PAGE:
Jan 27 2012

Dr. Keith Forward, Massachusetts Institute of Technology

January 27, 2012

11:00 AM - 12:00 PM


CEB 218


810 South Clinton Street, Chicago, IL 60612

Free Surface Electrospinning from a Wire Electrode

The needle or nozzle-based electrospinning process has long been explored for its capability to produce unique nanofiber materials with desirable properties such as high surface area and high porosity. These materials are of interest in a wide range of fields such as textiles, filtration, tissue engineering, drug delivery systems, nanocomposites, and alternative-energy generation systems such as solar cells, fuel cells, and energy storage devices. However, one of the perceived drawbacks of the method for industrial purposes is its low production rate. A typical production rate from a single spinneret is 0.1 -1 g of fiber per hour, depending on the solution properties and operating parameters. To overcome the low productivity of nozzle-based electrospinning, we consider “free surface electrospinning” (also referred to as “needleless electrospinning”) where electrohydrodynamic jets self-organize spontaneously on a free liquid surface. It has been estimated that the concentration of the jets can be increased by an order of magnitude or more compared to conventional electrospinning by employing free surface electrospinning. A bench-top apparatus was analyzed where free surface electrospinning occurs from a thin wire electrode. In this process, metal wire electrodes mounted on a spindle are drawn through an electrified liquid bath in a direction perpendicular to the wire axes. As a wire moves through the fluid/air interface, liquid is entrained on the wire, resulting in a thin film of liquid coating the wire. Due to a Plateau-Rayleigh instability, the coating breaks up into individual droplets of charged liquid on the metal wire. At sufficiently high local electric field, the individual drops deform and jets are produced from the droplets, giving rise to a form of free surface electrospinning. As the spindle rotates, electrospinning continues to occur until the supply of liquid is exhausted or the required electric field conditions are no longer met. By mounting several wires on a rotating spindle, the process of immersion, entrainment, dewetting and jetting can be performed repeatedly in a simple manner. The processes of charging, entrainment, droplet breakup, and jetting are all coupled in this process. We examine how the liquid properties (i.e. surface tension, viscosity, density, concentration) and wire electrode rotation rate affect liquid entrainment and droplet breakup. Applied potential and rotation rate of the spindle are varied to study the effects of these operating parameters. A model for the productivity of the process is presented to account for liquid properties and operating parameters. Based upon the presented productivity model, a small pilot-plant scale apparatus was designed and built. The apparatus has the capability of producing 200 g of fiber per hour, depending on liquid properties and operating parameters. This study shows the ease of scaling up free surface electrospinning, and the capability of industrializing electrospinning.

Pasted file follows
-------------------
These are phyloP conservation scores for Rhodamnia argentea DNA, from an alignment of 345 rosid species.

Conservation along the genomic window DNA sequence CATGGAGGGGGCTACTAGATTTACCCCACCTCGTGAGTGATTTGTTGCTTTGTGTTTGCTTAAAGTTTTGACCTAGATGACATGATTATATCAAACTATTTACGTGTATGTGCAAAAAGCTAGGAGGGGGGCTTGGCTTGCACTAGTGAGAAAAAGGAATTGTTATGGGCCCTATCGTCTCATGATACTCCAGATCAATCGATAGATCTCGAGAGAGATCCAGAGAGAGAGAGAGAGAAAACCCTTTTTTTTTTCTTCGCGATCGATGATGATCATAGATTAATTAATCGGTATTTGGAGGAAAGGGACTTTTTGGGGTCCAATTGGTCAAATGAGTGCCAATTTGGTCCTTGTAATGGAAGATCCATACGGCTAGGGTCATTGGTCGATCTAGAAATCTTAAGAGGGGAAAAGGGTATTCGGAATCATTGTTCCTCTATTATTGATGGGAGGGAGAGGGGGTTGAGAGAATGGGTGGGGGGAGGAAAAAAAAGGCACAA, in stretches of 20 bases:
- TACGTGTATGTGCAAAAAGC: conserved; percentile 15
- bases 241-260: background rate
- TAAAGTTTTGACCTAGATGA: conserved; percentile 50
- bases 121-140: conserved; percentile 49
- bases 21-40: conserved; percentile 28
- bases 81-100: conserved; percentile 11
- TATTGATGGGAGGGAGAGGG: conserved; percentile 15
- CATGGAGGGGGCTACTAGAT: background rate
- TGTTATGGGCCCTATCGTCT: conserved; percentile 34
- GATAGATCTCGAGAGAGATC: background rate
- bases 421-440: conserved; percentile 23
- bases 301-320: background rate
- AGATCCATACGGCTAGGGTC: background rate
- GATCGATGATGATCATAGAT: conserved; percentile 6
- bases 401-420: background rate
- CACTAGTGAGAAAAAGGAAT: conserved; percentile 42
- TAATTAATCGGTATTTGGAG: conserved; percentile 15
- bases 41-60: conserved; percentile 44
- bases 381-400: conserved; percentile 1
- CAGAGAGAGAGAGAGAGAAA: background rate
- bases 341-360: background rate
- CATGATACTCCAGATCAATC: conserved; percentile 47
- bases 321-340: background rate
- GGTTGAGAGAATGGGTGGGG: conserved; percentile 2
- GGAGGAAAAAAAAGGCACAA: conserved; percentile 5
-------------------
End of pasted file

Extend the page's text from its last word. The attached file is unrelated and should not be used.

UIC Chemical Engineering

Date posted

Jun 17, 2019

Date updated

Jun 17, 2019